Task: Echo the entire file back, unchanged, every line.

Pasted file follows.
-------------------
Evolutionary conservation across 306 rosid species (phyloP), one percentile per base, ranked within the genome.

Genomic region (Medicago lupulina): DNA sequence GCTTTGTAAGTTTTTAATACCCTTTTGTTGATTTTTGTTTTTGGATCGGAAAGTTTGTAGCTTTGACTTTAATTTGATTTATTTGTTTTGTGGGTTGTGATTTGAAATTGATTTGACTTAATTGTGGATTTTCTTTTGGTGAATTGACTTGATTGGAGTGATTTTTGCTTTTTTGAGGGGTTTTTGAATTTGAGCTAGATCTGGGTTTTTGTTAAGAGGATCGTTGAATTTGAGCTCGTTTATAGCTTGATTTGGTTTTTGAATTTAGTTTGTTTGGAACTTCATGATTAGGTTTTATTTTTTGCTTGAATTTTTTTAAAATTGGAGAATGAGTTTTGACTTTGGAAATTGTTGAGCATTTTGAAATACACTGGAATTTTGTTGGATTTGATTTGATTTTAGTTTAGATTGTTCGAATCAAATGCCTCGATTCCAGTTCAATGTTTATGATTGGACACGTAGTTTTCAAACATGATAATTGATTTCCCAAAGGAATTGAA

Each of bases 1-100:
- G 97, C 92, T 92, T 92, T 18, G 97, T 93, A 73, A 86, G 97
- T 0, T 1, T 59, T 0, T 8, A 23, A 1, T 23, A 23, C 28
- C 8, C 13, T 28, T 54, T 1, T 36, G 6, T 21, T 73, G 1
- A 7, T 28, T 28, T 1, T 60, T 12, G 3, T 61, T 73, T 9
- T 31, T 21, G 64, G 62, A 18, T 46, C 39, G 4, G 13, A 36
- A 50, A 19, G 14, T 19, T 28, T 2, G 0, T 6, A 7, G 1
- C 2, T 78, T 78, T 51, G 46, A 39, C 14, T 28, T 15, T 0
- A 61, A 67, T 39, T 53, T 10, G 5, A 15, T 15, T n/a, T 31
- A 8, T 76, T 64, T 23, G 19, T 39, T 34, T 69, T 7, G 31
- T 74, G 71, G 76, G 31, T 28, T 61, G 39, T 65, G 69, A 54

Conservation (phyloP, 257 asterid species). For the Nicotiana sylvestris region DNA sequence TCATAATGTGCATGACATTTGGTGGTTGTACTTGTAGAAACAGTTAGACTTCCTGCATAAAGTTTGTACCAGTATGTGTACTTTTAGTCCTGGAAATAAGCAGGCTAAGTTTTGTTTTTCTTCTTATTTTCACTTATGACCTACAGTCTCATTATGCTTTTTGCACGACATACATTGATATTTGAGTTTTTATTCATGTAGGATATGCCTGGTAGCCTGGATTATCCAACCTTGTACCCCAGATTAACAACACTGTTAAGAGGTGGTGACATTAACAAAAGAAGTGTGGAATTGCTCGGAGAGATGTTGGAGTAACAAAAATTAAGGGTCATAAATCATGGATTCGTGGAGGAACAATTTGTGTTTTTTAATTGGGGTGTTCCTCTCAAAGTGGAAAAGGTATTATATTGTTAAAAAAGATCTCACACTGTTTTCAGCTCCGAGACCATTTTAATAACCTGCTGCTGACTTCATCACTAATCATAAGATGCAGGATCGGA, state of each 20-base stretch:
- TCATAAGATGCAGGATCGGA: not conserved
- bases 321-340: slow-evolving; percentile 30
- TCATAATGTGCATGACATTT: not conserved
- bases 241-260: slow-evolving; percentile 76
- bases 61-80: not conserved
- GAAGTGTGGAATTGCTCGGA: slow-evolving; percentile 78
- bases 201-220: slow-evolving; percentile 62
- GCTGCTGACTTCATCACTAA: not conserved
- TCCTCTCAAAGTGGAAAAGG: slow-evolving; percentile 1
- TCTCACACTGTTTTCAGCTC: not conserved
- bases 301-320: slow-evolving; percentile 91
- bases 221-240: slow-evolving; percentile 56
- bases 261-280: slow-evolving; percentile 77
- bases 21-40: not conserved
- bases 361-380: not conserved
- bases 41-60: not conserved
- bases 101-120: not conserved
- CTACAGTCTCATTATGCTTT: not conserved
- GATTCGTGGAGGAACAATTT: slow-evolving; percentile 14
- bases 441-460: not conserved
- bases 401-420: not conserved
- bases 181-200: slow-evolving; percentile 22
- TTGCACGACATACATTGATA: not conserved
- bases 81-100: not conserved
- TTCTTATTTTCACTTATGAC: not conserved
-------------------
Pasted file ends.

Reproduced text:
Evolutionary conservation across 306 rosid species (phyloP), one percentile per base, ranked within the genome.

Genomic region (Medicago lupulina): DNA sequence GCTTTGTAAGTTTTTAATACCCTTTTGTTGATTTTTGTTTTTGGATCGGAAAGTTTGTAGCTTTGACTTTAATTTGATTTATTTGTTTTGTGGGTTGTGATTTGAAATTGATTTGACTTAATTGTGGATTTTCTTTTGGTGAATTGACTTGATTGGAGTGATTTTTGCTTTTTTGAGGGGTTTTTGAATTTGAGCTAGATCTGGGTTTTTGTTAAGAGGATCGTTGAATTTGAGCTCGTTTATAGCTTGATTTGGTTTTTGAATTTAGTTTGTTTGGAACTTCATGATTAGGTTTTATTTTTTGCTTGAATTTTTTTAAAATTGGAGAATGAGTTTTGACTTTGGAAATTGTTGAGCATTTTGAAATACACTGGAATTTTGTTGGATTTGATTTGATTTTAGTTTAGATTGTTCGAATCAAATGCCTCGATTCCAGTTCAATGTTTATGATTGGACACGTAGTTTTCAAACATGATAATTGATTTCCCAAAGGAATTGAA

Each of bases 1-100:
- G 97, C 92, T 92, T 92, T 18, G 97, T 93, A 73, A 86, G 97
- T 0, T 1, T 59, T 0, T 8, A 23, A 1, T 23, A 23, C 28
- C 8, C 13, T 28, T 54, T 1, T 36, G 6, T 21, T 73, G 1
- A 7, T 28, T 28, T 1, T 60, T 12, G 3, T 61, T 73, T 9
- T 31, T 21, G 64, G 62, A 18, T 46, C 39, G 4, G 13, A 36
- A 50, A 19, G 14, T 19, T 28, T 2, G 0, T 6, A 7, G 1
- C 2, T 78, T 78, T 51, G 46, A 39, C 14, T 28, T 15, T 0
- A 61, A 67, T 39, T 53, T 10, G 5, A 15, T 15, T n/a, T 31
- A 8, T 76, T 64, T 23, G 19, T 39, T 34, T 69, T 7, G 31
- T 74, G 71, G 76, G 31, T 28, T 61, G 39, T 65, G 69, A 54

Conservation (phyloP, 257 asterid species). For the Nicotiana sylvestris region DNA sequence TCATAATGTGCATGACATTTGGTGGTTGTACTTGTAGAAACAGTTAGACTTCCTGCATAAAGTTTGTACCAGTATGTGTACTTTTAGTCCTGGAAATAAGCAGGCTAAGTTTTGTTTTTCTTCTTATTTTCACTTATGACCTACAGTCTCATTATGCTTTTTGCACGACATACATTGATATTTGAGTTTTTATTCATGTAGGATATGCCTGGTAGCCTGGATTATCCAACCTTGTACCCCAGATTAACAACACTGTTAAGAGGTGGTGACATTAACAAAAGAAGTGTGGAATTGCTCGGAGAGATGTTGGAGTAACAAAAATTAAGGGTCATAAATCATGGATTCGTGGAGGAACAATTTGTGTTTTTTAATTGGGGTGTTCCTCTCAAAGTGGAAAAGGTATTATATTGTTAAAAAAGATCTCACACTGTTTTCAGCTCCGAGACCATTTTAATAACCTGCTGCTGACTTCATCACTAATCATAAGATGCAGGATCGGA, state of each 20-base stretch:
- TCATAAGATGCAGGATCGGA: not conserved
- bases 321-340: slow-evolving; percentile 30
- TCATAATGTGCATGACATTT: not conserved
- bases 241-260: slow-evolving; percentile 76
- bases 61-80: not conserved
- GAAGTGTGGAATTGCTCGGA: slow-evolving; percentile 78
- bases 201-220: slow-evolving; percentile 62
- GCTGCTGACTTCATCACTAA: not conserved
- TCCTCTCAAAGTGGAAAAGG: slow-evolving; percentile 1
- TCTCACACTGTTTTCAGCTC: not conserved
- bases 301-320: slow-evolving; percentile 91
- bases 221-240: slow-evolving; percentile 56
- bases 261-280: slow-evolving; percentile 77
- bases 21-40: not conserved
- bases 361-380: not conserved
- bases 41-60: not conserved
- bases 101-120: not conserved
- CTACAGTCTCATTATGCTTT: not conserved
- GATTCGTGGAGGAACAATTT: slow-evolving; percentile 14
- bases 441-460: not conserved
- bases 401-420: not conserved
- bases 181-200: slow-evolving; percentile 22
- TTGCACGACATACATTGATA: not conserved
- bases 81-100: not conserved
- TTCTTATTTTCACTTATGAC: not conserved